bank. He received the Victoria Cross for this gallant action. The figures, commencing from the left, are:- Capt. THOS. H.
STISTED, his horse rearing over with him in the river; Lieut. R. D. STEWART, firing his pistol at the sowar; Lieut. H. J.
WILKIN, his sword raised, leading on a troop; Lieut.-Col. SIR WILLIAM RUSSELL, in right comer with his left hand uplifted,
halting the squadron with his usual “Steady, men, steady."

It is curious to note that Malleson (vol. iii. p. 295); in mentioning the charge into the Raptee by the 7th Hussars, miscalls
Major Horne, stating his name to be Home.

Regarding the recovery of the bodies of Major Horne and the two privates who were drowned, we read in the “Life of Sir
James Hope Grant” that :

“After some search the bodies were drawn out of a deep hole, Horne with a fast grip of two of the enemy, and the two
privates each clutching a sowar”    The writer adds:  “This was probably the result of the death struggle.”
In October, November and December of 1858, the 7th Hussars were part of a column under the command of General Sir Hope
Grant in pursuit of the rebel Nana Sahib.  There are numerous accounts of the affair at the River Raptee in December, but the
best is probably to be found in The 7th (Queen’s Own) Hussars, by C.R.B. Barrett:


We now reach the episode of the' crossing of the river Raptee, which has already been touched upon.

It will be admitted that the fording of an Indian river is an operation which is not to be undertaken by a couple of regiments of
cavalry at a fairly high speed, and without some knowledge of the conditions under which the crossing is to be effected. That is
to say, it is well to know whether: the bottom is unencumbered by rocks, whether the current is swift or whether there are
holes. In this case, however, it would appear that not only was the attempt made to ford an unsurveyed stream and at speed ,
but it was discovered too late that rocks, quicksands, trunks of trees, and holes abounded.

That the charge was gallantly made it is impossible to deny, but that it ever ought to have been made under the conditions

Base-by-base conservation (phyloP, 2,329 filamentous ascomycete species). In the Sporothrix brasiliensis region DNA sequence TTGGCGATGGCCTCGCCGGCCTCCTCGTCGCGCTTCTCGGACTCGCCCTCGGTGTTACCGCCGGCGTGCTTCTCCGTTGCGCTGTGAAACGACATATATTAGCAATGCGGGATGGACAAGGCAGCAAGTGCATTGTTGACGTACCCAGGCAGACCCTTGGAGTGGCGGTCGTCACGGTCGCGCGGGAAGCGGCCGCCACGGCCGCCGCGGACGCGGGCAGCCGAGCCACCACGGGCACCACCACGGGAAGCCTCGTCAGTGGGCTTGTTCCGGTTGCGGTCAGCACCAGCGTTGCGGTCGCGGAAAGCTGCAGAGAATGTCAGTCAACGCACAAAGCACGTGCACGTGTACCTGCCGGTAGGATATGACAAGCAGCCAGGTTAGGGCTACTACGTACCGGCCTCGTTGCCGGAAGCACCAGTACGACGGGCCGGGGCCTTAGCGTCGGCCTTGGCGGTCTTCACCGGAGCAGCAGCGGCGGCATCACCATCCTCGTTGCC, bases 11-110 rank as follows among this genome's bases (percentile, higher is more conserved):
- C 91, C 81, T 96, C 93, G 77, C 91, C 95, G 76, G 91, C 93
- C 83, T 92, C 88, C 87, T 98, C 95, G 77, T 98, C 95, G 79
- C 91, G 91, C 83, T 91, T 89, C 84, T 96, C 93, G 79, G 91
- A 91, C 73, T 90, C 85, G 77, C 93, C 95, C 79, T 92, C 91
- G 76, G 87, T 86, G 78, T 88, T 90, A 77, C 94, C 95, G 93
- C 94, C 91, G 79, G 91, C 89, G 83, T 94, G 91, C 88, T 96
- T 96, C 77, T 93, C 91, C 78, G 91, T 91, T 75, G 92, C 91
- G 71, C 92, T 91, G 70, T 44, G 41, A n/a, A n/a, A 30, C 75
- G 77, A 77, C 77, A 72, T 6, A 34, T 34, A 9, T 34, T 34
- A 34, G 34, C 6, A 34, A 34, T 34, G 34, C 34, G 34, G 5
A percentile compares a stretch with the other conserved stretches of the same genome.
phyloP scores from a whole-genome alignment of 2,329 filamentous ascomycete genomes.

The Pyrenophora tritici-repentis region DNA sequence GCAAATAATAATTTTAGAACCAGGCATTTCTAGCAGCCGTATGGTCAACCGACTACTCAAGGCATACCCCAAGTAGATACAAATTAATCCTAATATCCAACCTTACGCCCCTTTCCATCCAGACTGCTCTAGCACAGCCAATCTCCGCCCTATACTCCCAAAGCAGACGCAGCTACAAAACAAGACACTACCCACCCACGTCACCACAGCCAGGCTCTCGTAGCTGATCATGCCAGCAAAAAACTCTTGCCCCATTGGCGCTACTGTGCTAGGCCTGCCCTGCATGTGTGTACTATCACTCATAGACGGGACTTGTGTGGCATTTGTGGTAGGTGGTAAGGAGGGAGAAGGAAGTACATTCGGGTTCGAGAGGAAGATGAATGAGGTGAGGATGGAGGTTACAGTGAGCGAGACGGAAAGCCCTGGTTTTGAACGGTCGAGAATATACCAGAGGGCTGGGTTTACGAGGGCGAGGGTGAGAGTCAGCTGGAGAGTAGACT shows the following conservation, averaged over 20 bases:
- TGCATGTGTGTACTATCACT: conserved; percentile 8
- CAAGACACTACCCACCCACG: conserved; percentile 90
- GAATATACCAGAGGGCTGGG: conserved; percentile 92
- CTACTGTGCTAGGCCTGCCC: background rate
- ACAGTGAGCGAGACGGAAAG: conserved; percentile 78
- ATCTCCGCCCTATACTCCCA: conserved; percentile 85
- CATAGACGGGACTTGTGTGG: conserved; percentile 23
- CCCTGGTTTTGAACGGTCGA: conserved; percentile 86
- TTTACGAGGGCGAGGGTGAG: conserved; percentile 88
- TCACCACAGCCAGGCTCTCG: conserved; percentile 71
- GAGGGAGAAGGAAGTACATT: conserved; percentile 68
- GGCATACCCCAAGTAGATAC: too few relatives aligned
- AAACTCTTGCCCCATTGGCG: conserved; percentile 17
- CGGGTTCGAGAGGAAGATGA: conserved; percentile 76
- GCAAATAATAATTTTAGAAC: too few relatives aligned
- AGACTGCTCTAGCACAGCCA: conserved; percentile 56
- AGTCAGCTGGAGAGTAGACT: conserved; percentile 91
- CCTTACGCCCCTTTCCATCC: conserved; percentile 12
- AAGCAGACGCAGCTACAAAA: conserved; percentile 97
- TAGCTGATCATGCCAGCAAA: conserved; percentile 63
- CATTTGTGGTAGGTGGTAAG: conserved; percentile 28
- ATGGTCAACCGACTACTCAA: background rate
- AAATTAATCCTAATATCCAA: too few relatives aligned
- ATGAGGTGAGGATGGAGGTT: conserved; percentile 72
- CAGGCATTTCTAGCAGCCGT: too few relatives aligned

which obtained at the spot cannot be reasonably affirmed. Hence it was that the Regiment had to mourn the loss of the major
and more than one of their comrades in-arms.

Beneath a large picture in the mess which represents the incident  the following account has been placed :-

On 29th December, 1858, news was received that the Nana with his army was within 25 miles of our position on the borders of
Napaul. That evening the column was set in motion, and at 5 A.M. arrived at a village about a mile from the enemy. The Cavalry
(7th Hussars and 1st Punjaub Cavalry) and R.H.A., under Sir William Russell were ordered to advance and drive the enemy from
their position. They formed eschelon of squadron on each flank with the guns in the centre, and the whole advanced over the
plain at a gallop. The enemy could not stand this rapid attack, and abandoning their most advanced guns, fled, and were pursued
to a long belt of jungle which stretched for miles, and were not dislodged till the Infantry came up, driving them from their
position and forcing them through the wood and over another plain which stretched down to the river Raptee about six miles
off. The plain was covered  with the army of the Nana and the largest body appeared to be making towards the lower ford to
the right. As soon as the Cavalry and Artillery had defiled through the jungle, they were launched in pursuit to the right, but
their career was stopped by a very wide and difficult nuIla which the Cavalry got over, but which stopped the Artillery. Sir
William Russell led the 1st Punjaub Cavalry supported by the 1st and 2nd squadrons, 7th Hussars, and charged to the right,
driving the enemy into the river. Finding it impossible to force the ford in the face of the fire from a battery of heavy guns,
Sir William Russell wheeled to the left, and running the gauntlet through a hot fire from the enemy's gun and musketry,
galloped along the plain towards the upper ford on the left, to which the 3rd and 4th squadrons, 7th Hussars, under Major F.
W. Horne, had been previously sent.